atomic_fungus (atomic_fungus) wrote,

#676: It makes me worry.

A basic home repair went without a hitch today. They should all be like this.

Or maybe my pain threshold finally went up.

The bathroom sink has been a slow-drainer approximately forever--at least since 2003--but over the past couple of weeks it's really gotten bad, to the point of hardly draining at all. Turn the tap on to a trickle and you'd wait twenty minutes for the bowl to drain again after you turn it off. Even Drano stopped working.

I've been meaning to disassemble the trap, rod out the pipe, and clean everything, but having actually to find a pipe wrench and other tools stopped me. Today it occurred to me to have a look at the pipes to see what I needed--while brushing my teeth before bed--so I had a look.

The nuts securing the pipes had ears on them--which meant they were supposed to be hand-tightened, didn't it? I tried one, and it was hand-tight, which meant I didn't need to go search the DMZ garage for a pipe wrench or two.

That surprised me: some genius had finally figured out that bathroom sinks need to have their plumbing disassembled for various reasons, more often than other sinks do, and invented plumbing that was easily serviced.

After a few minutes I had the pipes apart, the water drained, and everything cleaned, and was ready for reassembly...except that the pipe which went from the trap to the wall was so badly corroded that only the chrome plating (and sheer force of habit) was holding it together. I don't know why it wasn't leaking--but it was for damn sure that it would leak if I put it back together, so I went to the hardware store and bought a new one.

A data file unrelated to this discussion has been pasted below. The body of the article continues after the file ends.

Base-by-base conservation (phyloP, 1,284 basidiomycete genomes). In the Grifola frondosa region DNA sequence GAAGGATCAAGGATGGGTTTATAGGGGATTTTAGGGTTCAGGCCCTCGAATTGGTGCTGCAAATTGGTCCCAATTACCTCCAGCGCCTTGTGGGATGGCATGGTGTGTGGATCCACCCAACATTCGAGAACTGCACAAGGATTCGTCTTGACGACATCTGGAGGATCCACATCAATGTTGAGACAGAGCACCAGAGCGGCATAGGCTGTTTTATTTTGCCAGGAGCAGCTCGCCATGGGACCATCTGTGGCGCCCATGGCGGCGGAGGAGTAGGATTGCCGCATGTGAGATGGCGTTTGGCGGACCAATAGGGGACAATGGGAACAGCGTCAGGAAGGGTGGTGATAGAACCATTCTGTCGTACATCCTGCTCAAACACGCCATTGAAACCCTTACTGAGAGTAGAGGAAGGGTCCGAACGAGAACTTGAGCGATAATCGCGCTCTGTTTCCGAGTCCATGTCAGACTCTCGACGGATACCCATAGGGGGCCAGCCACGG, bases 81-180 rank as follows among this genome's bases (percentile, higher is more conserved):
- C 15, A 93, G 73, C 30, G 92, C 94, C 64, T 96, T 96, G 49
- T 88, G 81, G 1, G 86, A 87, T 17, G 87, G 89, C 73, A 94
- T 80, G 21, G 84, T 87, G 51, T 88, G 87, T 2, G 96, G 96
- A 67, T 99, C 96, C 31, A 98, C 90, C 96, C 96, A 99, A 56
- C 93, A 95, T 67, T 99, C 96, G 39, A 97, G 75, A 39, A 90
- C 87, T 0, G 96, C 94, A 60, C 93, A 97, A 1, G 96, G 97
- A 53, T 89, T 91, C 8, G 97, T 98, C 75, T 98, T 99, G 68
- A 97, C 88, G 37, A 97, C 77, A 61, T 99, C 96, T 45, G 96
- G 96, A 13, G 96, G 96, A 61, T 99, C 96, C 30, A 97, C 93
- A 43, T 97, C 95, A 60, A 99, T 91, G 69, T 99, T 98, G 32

I found the new one a) by myself, and b) in less than two minutes. And it was both in stock and the correct part. And the washers for it? Right nearby.

Went home, put the new pipe in. I thought I'd have to cut it to length, but it fit fine without that. I had a little trouble getting it secure, but nothing bad. I turned both valves full-on--no leaks, no backup.

The vanity drawer wouldn't close. When the bathroom was remodeled the new sink went in about eight inches to the left of where the old one had been. I looked at it, wondering if I'd have to cut the new pipe a bit after all; then I realized that if I moved the pipe to the other side of the drain--approximately the mirror-image of the way I had it--it would all work fine.

And it did.

I think it might have taken me as long as forty minutes to do the job. And so I'm really worried about it, because it just seemed too damned easy; normally when I tackle a home repair I have to do all kinds of annoying BS that includes doing the job two or three times to make everything work properly.

I had to go buy a part, but I only had to go to one hardware store for it. I had to redo the assembly, but it wasn't a complex process. I had to wash my hands several times, but I'd expected that.

On the other hand, though, I needed a fairly standardized part for a job which is pretty common. Bathroom sinks stop up because of all the hair and other gunk that gets down them. (And, *ahem*, the two or three disposable razor cover thingies that I dropped in there over the past couple years. I recovered two of them today....) People put harsh drain-cleaning chemicals down them and that makes pipes corrode faster than they otherwise would. All kinds of crap goes wrong.

My next plumbing job is to replace a toilet. I hope that goes as well.

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